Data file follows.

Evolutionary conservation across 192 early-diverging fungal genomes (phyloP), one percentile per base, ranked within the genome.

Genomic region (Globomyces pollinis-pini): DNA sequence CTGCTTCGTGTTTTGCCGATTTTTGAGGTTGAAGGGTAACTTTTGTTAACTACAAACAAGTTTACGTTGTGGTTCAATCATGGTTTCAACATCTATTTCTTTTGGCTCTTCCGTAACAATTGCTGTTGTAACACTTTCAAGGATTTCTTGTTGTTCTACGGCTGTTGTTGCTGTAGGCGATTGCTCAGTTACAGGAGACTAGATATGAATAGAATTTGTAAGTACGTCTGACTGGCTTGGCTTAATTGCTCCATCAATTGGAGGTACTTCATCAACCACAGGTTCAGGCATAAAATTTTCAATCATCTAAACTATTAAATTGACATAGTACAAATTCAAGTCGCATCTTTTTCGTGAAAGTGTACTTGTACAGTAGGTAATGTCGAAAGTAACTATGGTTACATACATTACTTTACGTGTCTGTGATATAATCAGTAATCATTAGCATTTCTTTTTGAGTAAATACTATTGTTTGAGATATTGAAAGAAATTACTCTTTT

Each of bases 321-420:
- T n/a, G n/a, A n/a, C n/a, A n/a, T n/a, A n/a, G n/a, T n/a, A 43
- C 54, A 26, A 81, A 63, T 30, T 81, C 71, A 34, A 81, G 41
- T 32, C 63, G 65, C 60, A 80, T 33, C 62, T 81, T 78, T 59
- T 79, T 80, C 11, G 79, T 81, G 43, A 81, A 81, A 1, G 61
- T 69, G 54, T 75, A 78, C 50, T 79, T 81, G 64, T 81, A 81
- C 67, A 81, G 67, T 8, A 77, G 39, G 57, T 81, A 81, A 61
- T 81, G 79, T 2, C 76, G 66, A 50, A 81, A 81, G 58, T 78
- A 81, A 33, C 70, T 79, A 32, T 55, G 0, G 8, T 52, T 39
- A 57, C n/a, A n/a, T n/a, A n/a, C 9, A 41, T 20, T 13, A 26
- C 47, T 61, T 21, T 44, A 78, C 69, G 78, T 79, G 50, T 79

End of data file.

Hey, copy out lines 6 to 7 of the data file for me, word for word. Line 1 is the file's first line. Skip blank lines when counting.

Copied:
- T 32, C 63, G 65, C 60, A 80, T 33, C 62, T 81, T 78, T 59
- T 79, T 80, C 11, G 79, T 81, G 43, A 81, A 81, A 1, G 61